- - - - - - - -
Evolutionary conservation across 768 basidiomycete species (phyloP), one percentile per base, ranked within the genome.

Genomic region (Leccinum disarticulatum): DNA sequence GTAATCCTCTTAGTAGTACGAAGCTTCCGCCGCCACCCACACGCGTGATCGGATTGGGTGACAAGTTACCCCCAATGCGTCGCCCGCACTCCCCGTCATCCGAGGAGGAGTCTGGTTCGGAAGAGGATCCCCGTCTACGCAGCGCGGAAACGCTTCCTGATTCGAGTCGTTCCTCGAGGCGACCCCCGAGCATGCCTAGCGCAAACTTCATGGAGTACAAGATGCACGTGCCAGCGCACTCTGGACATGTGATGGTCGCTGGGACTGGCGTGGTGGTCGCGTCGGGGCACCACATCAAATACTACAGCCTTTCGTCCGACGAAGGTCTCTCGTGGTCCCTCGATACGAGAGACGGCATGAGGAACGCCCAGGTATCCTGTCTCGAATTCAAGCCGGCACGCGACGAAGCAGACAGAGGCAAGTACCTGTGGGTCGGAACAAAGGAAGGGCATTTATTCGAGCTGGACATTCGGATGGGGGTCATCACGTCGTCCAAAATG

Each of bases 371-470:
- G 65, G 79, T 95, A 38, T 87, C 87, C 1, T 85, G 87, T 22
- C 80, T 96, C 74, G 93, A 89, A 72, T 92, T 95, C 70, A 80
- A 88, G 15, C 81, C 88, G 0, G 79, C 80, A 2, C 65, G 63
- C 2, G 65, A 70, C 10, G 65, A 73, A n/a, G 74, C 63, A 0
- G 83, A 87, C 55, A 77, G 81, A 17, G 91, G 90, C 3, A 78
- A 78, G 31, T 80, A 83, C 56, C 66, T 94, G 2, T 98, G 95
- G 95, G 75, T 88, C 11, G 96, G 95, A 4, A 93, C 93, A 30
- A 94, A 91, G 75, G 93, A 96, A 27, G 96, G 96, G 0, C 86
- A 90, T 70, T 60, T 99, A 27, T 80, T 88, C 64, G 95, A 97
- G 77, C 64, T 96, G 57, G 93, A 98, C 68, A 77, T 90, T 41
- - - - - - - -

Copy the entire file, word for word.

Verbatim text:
Evolutionary conservation across 768 basidiomycete species (phyloP), one percentile per base, ranked within the genome.

Genomic region (Leccinum disarticulatum): DNA sequence GTAATCCTCTTAGTAGTACGAAGCTTCCGCCGCCACCCACACGCGTGATCGGATTGGGTGACAAGTTACCCCCAATGCGTCGCCCGCACTCCCCGTCATCCGAGGAGGAGTCTGGTTCGGAAGAGGATCCCCGTCTACGCAGCGCGGAAACGCTTCCTGATTCGAGTCGTTCCTCGAGGCGACCCCCGAGCATGCCTAGCGCAAACTTCATGGAGTACAAGATGCACGTGCCAGCGCACTCTGGACATGTGATGGTCGCTGGGACTGGCGTGGTGGTCGCGTCGGGGCACCACATCAAATACTACAGCCTTTCGTCCGACGAAGGTCTCTCGTGGTCCCTCGATACGAGAGACGGCATGAGGAACGCCCAGGTATCCTGTCTCGAATTCAAGCCGGCACGCGACGAAGCAGACAGAGGCAAGTACCTGTGGGTCGGAACAAAGGAAGGGCATTTATTCGAGCTGGACATTCGGATGGGGGTCATCACGTCGTCCAAAATG

Each of bases 371-470:
- G 65, G 79, T 95, A 38, T 87, C 87, C 1, T 85, G 87, T 22
- C 80, T 96, C 74, G 93, A 89, A 72, T 92, T 95, C 70, A 80
- A 88, G 15, C 81, C 88, G 0, G 79, C 80, A 2, C 65, G 63
- C 2, G 65, A 70, C 10, G 65, A 73, A n/a, G 74, C 63, A 0
- G 83, A 87, C 55, A 77, G 81, A 17, G 91, G 90, C 3, A 78
- A 78, G 31, T 80, A 83, C 56, C 66, T 94, G 2, T 98, G 95
- G 95, G 75, T 88, C 11, G 96, G 95, A 4, A 93, C 93, A 30
- A 94, A 91, G 75, G 93, A 96, A 27, G 96, G 96, G 0, C 86
- A 90, T 70, T 60, T 99, A 27, T 80, T 88, C 64, G 95, A 97
- G 77, C 64, T 96, G 57, G 93, A 98, C 68, A 77, T 90, T 41